Contents:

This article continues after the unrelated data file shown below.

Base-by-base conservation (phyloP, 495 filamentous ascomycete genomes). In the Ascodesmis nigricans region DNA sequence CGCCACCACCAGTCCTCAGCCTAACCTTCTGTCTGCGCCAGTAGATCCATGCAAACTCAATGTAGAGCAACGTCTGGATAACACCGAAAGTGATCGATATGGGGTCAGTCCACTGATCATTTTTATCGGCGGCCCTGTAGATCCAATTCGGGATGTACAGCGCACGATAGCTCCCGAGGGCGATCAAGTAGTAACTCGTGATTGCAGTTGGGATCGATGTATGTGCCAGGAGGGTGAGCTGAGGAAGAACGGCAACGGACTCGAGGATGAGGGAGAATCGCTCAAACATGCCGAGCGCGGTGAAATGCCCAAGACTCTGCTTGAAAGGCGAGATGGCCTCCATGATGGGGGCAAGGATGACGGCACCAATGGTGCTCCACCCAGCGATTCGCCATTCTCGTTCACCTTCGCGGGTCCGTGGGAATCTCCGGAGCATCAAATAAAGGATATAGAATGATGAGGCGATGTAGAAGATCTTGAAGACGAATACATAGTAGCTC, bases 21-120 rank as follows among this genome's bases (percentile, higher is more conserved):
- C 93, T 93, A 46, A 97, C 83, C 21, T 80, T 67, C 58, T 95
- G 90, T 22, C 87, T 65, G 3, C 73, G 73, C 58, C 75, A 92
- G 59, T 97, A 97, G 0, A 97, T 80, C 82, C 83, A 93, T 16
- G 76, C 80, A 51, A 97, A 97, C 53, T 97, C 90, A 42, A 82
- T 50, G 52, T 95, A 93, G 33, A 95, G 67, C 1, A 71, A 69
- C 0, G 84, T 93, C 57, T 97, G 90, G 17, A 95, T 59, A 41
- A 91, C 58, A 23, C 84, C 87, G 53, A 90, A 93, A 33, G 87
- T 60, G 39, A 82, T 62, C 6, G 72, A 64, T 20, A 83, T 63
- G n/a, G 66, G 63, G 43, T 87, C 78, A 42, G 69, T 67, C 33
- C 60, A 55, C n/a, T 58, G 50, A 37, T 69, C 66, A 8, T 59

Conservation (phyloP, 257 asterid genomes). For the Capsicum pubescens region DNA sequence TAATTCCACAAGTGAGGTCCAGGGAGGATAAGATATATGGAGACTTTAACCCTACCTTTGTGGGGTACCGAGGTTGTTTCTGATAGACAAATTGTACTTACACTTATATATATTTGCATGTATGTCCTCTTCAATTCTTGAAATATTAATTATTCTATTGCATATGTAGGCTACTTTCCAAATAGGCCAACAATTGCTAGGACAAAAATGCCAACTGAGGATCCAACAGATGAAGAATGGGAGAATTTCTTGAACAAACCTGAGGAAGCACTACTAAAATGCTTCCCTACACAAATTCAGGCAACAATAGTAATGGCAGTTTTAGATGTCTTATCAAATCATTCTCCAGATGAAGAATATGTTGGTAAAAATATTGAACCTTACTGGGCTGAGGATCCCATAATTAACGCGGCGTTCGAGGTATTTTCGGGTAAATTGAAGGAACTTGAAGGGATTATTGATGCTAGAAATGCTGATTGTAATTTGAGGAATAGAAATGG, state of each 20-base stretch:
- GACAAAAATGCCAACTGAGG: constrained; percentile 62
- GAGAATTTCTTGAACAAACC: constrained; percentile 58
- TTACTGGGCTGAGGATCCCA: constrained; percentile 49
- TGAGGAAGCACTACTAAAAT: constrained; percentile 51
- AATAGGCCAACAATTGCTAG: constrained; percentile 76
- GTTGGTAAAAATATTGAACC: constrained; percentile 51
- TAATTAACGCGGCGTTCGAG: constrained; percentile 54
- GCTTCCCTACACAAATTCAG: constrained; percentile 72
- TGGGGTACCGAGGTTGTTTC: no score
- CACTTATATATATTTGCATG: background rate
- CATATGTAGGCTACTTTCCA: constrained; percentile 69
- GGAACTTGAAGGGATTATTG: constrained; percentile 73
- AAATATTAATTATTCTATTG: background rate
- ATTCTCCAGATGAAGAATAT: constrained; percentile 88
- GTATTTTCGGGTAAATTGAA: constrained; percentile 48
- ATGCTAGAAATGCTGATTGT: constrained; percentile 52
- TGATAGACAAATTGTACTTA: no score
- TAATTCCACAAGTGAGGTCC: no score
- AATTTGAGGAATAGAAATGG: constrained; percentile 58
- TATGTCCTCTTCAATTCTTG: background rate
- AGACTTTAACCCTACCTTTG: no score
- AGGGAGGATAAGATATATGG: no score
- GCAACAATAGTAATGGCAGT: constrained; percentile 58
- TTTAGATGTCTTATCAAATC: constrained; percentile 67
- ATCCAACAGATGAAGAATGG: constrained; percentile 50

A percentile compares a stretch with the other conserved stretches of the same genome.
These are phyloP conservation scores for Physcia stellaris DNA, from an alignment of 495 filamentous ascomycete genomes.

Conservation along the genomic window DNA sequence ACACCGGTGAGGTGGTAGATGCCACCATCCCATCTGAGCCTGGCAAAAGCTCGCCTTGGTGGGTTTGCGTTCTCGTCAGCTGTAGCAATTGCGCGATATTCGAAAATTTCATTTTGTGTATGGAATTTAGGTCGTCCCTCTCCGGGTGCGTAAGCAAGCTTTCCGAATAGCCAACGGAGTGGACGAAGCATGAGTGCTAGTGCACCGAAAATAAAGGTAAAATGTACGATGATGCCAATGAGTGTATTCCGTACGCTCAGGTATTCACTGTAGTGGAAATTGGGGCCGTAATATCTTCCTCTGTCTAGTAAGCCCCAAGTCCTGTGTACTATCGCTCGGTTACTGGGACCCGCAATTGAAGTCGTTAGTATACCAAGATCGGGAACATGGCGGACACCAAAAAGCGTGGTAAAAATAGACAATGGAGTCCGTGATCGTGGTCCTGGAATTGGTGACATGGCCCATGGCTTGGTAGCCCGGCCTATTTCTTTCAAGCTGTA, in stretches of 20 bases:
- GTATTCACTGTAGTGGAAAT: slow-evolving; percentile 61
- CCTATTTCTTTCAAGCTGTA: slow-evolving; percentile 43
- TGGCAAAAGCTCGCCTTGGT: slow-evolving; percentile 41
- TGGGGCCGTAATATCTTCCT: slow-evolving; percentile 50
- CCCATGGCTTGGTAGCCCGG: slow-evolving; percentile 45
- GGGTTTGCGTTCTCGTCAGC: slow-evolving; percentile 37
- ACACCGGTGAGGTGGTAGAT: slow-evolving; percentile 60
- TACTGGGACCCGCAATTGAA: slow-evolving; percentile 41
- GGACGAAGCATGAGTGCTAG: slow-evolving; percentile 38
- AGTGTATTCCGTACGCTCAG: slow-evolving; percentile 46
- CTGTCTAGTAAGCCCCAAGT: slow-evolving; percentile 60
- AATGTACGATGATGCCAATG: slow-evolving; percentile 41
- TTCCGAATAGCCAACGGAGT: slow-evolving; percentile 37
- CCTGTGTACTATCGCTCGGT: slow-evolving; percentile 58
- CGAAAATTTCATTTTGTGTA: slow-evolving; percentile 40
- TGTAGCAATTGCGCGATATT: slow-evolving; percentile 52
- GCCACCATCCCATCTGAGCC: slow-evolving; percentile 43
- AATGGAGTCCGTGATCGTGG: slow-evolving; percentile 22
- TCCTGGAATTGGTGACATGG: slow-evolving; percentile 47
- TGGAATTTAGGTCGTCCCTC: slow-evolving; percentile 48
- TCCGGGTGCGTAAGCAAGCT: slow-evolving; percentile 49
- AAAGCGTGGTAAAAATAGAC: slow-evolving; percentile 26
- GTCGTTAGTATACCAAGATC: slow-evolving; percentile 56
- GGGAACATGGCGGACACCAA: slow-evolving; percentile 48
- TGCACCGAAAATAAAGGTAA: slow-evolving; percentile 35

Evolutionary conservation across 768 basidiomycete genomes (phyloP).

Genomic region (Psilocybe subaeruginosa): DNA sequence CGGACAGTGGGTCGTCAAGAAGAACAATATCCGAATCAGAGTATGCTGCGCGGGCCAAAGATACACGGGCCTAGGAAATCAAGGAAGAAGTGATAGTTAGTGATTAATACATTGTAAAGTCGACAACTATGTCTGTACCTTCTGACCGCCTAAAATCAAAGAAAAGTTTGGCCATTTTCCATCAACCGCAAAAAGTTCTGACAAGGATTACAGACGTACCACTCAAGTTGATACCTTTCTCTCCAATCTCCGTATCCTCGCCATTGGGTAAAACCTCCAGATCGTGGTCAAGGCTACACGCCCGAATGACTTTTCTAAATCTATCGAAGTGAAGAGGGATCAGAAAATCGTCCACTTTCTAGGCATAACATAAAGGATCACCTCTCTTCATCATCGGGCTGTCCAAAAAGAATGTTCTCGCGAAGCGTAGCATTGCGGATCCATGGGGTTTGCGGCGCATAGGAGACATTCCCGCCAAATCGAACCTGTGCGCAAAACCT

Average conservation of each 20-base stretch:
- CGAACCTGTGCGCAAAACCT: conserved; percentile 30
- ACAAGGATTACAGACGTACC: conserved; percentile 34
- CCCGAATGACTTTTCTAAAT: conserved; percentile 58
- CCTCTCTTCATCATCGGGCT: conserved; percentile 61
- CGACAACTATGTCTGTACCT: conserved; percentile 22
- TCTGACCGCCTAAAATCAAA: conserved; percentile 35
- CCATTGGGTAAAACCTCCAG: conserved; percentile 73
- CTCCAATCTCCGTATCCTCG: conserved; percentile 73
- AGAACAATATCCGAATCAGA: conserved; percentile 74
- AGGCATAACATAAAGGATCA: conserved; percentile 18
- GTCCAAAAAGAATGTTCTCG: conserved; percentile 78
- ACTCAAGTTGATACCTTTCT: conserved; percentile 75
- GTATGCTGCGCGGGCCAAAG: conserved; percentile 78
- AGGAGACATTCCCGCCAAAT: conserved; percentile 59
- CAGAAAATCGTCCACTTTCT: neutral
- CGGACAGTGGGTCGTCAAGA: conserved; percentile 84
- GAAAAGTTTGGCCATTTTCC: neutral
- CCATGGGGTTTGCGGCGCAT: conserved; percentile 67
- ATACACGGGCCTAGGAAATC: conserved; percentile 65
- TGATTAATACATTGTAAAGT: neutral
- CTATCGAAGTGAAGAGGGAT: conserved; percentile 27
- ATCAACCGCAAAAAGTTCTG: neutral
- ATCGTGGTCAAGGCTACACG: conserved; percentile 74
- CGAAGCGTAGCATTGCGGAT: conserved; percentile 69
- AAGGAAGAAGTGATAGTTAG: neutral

1 INTRODUCTION & METHODOLOGY 11 1.1 Overview and Definitions 11 1.2 Market Potential Estimation Methodology 11 1.2.1 Overview 11 1.2.2 What is Latent Demand and the P.I.E.? 12 1.2.3 The Methodology 12 1.2.3.1 Step 1. Product Definition and Data Collection 14 1.2.3.2 Step 2. Filtering and Smoothing 16 1.2.3.3 Step 3. Filling in Missing Values 16 1.2.3.4 Step 4. Varying Parameter, Non-linear Estimation 17 1.2.3.5 Step 5. Fixed-Parameter Linear Estimation 17 1.2.3.6 Step 6. Aggregation and Benchmarking 17 2 USING THE DATA 18 3 CITY SEGMENTS RANKED BY MARKET SIZE 19 3.1 Top 15 Markets 19 3.2 Markets 16 to 30 20 3.3 Remaining Cities by Market Rank 21 4 CITY SEGMENTS IN ALPHABETICAL ORDER 124 4.1 A: from Aalborg to Az Zawiyah 124 4.2 B: from Bacolod to Bydgoszcz 131 4.3 C: from Caaguazu to Cyangugu 139 4.4 D: from Da Nang to Dzhizak 147 4.5 E: from East London to Esteli 151 4.6 F: from Fagatogo to Funchal 153 4.7 G: from Gabes to Gyumri 156 4.8 H: from Hachinohe to Hyderabad 160 4.9 I: from Iasi to Izmir 164 4.10 J: from Jaboatao to Jyvaskyla 167 4.11 K: from Kabul to Kzyl-Orda 169 4.12 L: from La Ceiba to Lyon 177 4.13 M: from Macae to Mzuzu 182 4.14 N: from Nacala to Nzerekore 192 4.15 O: from Oaklahoma City to Oyem 197 4.16 Ö: from Örebro to Örebro 199 4.17 P: from Pago Pago to Pyuthan 200 4.18 Q: from Qandahar to Quito 206 4.19 R: from Rabat to Rustavi 207 4.20 S: from S. Luis Potosi to Szombathely 210 4.21 T: from Tabligbo to Tyre 222 4.22 U: from Uberaba to Utulei 229 4.23 V: from Vacoas-Phoenix to Vukovar 231 4.24 W: from Wadi Medani to Wuhan 234 4.25 X: from Xalapa to Xian 235 4.26 Y: from Yamagata to Yungkang 236 4.27 Z: from Zadar to Zvishavane 237 5 CITY SEGMENTS RANKED BY COUNTRY 238 5.1 Afghanistan 238 5.2 Albania 238 5.3 Algeria 239 5.4 American Samoa 239 5.5 Andorra 239 5.6 Angola 240 5.7 Antigua and Barbuda 240 5.8 Argentina 241 5.9 Armenia 242 5.10 Aruba 242 5.11 Australia 243 5.12 Austria 243 5.13 Azerbaijan 244 5.14 Bahrain 244 5.15 Bangladesh 244 5.16 Barbados 245 5.17 Belarus 245 5.18 Belgium 245 5.19 Belize 246 5.20 Benin 246 5.21 Bermuda 246 5.22 Bhutan 247 5.23 Bolivia 247 5.24 Bosnia and Herzegovina 247 5.25 Botswana 248 5.26 Brazil 249 5.27 Brunei 254 5.28 Bulgaria 254 5.29 Burkina Faso 255 5.30 Burma 255 5.31 Burundi 255 5.32 Cambodia 256 5.33 Cameroon 256 5.34 Canada 256 5.35 Cape Verde 257 5.36 Central African Republic 257 5.37 Chad 257 5.38 Chile 258 5.39 China 258 5.40 Christmas Island 259 5.41 Colombia 259 5.42 Comoros 259 5.43 Congo (formerly Zaire) 260 5.44 Cook Islands 260 5.45 Costa Rica 260 5.46 Cote dIvoire 261 5.47 Croatia 261 5.48 Cuba 261 5.49 Cyprus 262 5.50 Czech Republic 262 5.51 Denmark 262 5.52 Djibouti 263 5.53 Dominica 263 5.54 Dominican Republic 263 5.55 Ecuador 264 5.56 Egypt 264 5.57 El Salvador 264 5.58 Equatorial Guinea 265 5.59 Estonia 265 5.60 Ethiopia 265 5.61 Fiji 266 5.62 Finland 266 5.63 France 267 5.64 French Guiana 267 5.65 French Polynesia 268 5.66 Gabon 268 5.67 Georgia 268 5.68 Germany 269 5.69 Ghana 269 5.70 Greece 270 5.71 Greenland 270 5.72 Grenada 270 5.73 Guadeloupe 271 5.74 Guam 271 5.75 Guatemala 271 5.76 Guinea 272 5.77 Guinea-Bissau 272 5.78 Guyana 272 5.79 Haiti 273 5.80 Honduras 273 5.81 Hong Kong 273 5.82 Hungary 274 5.83 Iceland 274 5.84 India 275 5.85 Indonesia 276 5.86 Iran 277 5.87 Iraq 277 5.88 Ireland 278 5.89 Israel 278 5.90 Italy 279 5.91 Jamaica 279 5.92 Japan 280 5.93 Jordan 282 5.94 Kazakhstan 283 5.95 Kenya 283 5.96 Kiribati 284 5.97 Kuwait 284 5.98 Kyrgyzstan 284 5.99 Laos 284 5.100 Latvia 285 5.101 Lebanon 285 5.102 Lesotho 285 5.103 Liberia 286 5.104 Libya 286 5.105 Liechtenstein 286 5.106 Lithuania 287 5.107 Luxembourg 287 5.108 Macau 287 5.109 Madagascar 288 5.110 Malawi 288 5.111 Malaysia 289 5.112 Maldives 289 5.113 Mali 290 5.114 Malta 290 5.115 Marshall Islands 290 5.116 Martinique 291 5.117 Mauritania 291 5.118 Mauritius 291 5.119 Mexico 292 5.120 Micronesia Federation 293 5.121 Moldova 293 5.122 Monaco 293 5.123 Mongolia 293 5.124 Morocco 294 5.125 Mozambique 294 5.126 Namibia 294 5.127 Nauru 295 5.128 Nepal 295 5.129 New Caledonia 295 5.130 New Zealand 296 5.131 Nicaragua 296 5.132 Niger 297 5.133 Nigeria 297 5.134 Niue 297 5.135 Norfolk Island 298 5.136 North Korea 298 5.137 Norway 298 5.138 Oman 299 5.139 Pakistan 299 5.140 Palau 299 5.141 Palestine 299 5.142 Panama 300 5.143 Papua New Guinea 300 5.144 Paraguay 300 5.145 Peru 301 5.146 Philippines 301 5.147 Poland 302 5.148 Portugal 302 5.149 Puerto Rico 303 5.150 Qatar 303 5.151 Republic of Congo 303 5.152 Reunion 304 5.153 Romania 304 5.154 Russia 305 5.155 Rwanda 305 5.156 San Marino 305 5.157 Sao Tome E Principe 306 5.158 Saudi Arabia 306 5.159 Senegal 306 5.160 Seychelles 307 5.161 Sierra Leone 307 5.162 Singapore 307 5.163 Slovakia 307 5.164 Slovenia 308 5.165 Solomon Islands 308 5.166 Somalia 308 5.167 South Africa 309 5.168 South Korea 309 5.169 Spain 310 5.170 Sri Lanka 310 5.171 St. Kitts and Nevis 311 5.172 St. Lucia 311 5.173 St. Vincent and the Grenadines 311 5.174 Sudan 311 5.175 Suriname 312 5.176 Swaziland 312 5.177 Sweden 312 5.178 Switzerland 313 5.179 Syrian Arab Republic 313 5.180 Taiwan 314 5.181 Tajikistan 315 5.182 Tanzania 315 5.183 Thailand 315 5.184 The Bahamas 316 5.185 The British Virgin Islands 316 5.186 The Cayman Islands 316 5.187 The Falkland Islands 316 5.188 The Gambia 317 5.189 The Netherlands 317 5.190 The Netherlands Antilles 317 5.191 The Northern Mariana Island 318 5.192 The U.S. Virgin Islands 318 5.193 The United Arab Emirates 318 5.194 The United Kingdom 319 5.195 The United States 320 5.196 Togo 321 5.197 Tokelau 321 5.198 Tonga 321 5.199 Trinidad and Tobago 322 5.200 Tunisia 322 5.201 Turkey 323 5.202 Turkmenistan 323 5.203 Tuvalu 323 5.204 Uganda 324 5.205 Ukraine 324 5.206 Uruguay 325 5.207 Uzbekistan 325 5.208 Vanuatu 325 5.209 Venezuela 326 5.210 Vietnam 326 5.211 Wallis and Futuna 327 5.212 Western Sahara 327 5.213 Western Samoa 327 5.214 Yemen 327 5.215 Zambia 328 5.216 Zimbabwe 328 6 DISCLAIMERS, WARRANTEES, AND USER AGREEMENT PROVISIONS 329 6.1 Disclaimers & Safe Harbor 329 6.2 ICON Group International, Inc. User Agreement Provisions 330